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Since there's a non-zero chance that America does get single payer healthcare in the next 5-10 year how would your company adapt? Or are you gambling that it won't happen (I would understand this gamble, because if it doesn't happen then this could be extremely useful to consumers/patients and is really needed).
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I'm from the Netherlands and I like this website. For us it can take months before you know how much your hospital visit will cost you. I broke my arm a couple of years ago and it took 6 months for the bill to arrive. I maxed out my €885 deductible, an additional €65 for uncovered medicine and €20 for the sling. I sort of knew this so I could save up for it but knowing this up front would have made me less nervous.

At this point the gamble is that Single Payer won't happen. There's a chance but we think it's slim. Our bet is that we're positioned well to take advantage of the recent Executive Order.

I don't see single payer as a likely outcome either (even if Sanders, Warren, or Yang wins). Thanks for the quick response. Even though I wish we didn't need this kind of company I'm glad someone is taking the gamble.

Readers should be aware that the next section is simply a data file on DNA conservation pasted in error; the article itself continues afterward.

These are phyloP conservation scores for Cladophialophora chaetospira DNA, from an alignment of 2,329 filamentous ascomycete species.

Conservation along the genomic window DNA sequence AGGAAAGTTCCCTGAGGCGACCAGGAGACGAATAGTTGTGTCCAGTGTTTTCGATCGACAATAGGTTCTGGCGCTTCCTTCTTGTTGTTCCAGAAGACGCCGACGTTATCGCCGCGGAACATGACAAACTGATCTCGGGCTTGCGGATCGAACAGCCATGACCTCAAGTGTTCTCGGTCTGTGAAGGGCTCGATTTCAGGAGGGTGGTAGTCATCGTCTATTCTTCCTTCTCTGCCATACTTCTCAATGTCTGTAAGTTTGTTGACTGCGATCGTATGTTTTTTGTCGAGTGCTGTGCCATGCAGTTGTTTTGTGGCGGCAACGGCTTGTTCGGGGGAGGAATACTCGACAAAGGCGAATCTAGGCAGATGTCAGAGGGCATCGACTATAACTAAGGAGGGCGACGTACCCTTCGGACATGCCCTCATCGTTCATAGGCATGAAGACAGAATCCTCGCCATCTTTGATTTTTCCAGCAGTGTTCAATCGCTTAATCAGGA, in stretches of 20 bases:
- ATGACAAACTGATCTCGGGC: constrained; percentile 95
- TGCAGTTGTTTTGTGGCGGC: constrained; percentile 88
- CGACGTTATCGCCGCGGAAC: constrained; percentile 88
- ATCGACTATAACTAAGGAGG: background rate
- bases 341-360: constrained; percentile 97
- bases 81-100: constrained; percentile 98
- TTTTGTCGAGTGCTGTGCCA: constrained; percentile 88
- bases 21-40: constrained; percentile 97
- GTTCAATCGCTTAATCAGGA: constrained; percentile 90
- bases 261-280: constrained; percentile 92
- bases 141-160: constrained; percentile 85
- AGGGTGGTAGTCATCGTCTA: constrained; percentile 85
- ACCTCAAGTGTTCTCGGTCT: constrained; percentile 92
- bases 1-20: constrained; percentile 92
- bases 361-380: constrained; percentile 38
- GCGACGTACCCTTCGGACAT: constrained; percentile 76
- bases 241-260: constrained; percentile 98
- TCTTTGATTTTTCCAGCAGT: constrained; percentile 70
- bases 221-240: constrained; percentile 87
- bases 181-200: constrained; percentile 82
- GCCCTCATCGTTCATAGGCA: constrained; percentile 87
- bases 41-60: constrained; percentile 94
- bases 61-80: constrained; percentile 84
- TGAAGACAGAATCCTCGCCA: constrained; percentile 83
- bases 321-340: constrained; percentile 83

Thank you so much! It's hard to know what's going to happen but something has to happen. The system is broken.

I’m just curious, from a moral perspective, how does it feel to bet against many of the poor being lifted out of death and medical bankruptcies for the sake of your own profit?

Your question is a bit harsh, but it strikes at one of the more insidious truths in this space right now: most if not all these health tech companies' business models simply wouldn't work if we had a functioning health care system, and they end up participating in the negative feedback loop that further entrenches the problems they claim to want to solve.

Whew... Loaded question ;) I understand where you are coming from. One way to look at it is that in the world that we currently live in there is much to be done to increase transparency and affordability. One of the statistics that propelled us to work on this problem was a survey that showed almost half of Americans avoid or delay care despite illness or injury because they don't know the cost. By at least starting that conversation about finances up front we hope to alleviate a lot of those fears, and the good news is that about 5% of patients have responded to our partners with messages saying "I can't afford this." and 100% of the time we have been able to connect them to a payment plan or to charitable funds to help them get the care they need. To us that seems better than not having the conversation and sending people to collections when they could never have afforded the service to begin with.

It's definitely not perfect, and there are many that are suffering, but we do feel strongly that our solution is a force for good in the current environment.


Most candidates still support keeping private insurance and making Medicare 4 all one of the available options.

When someone says "non-zero chance" it topically means "low chance of happening". There are a few front runners like Warren and Sanders than push single payer. But it also requires more than them getting elected at president for such a thing to pass.



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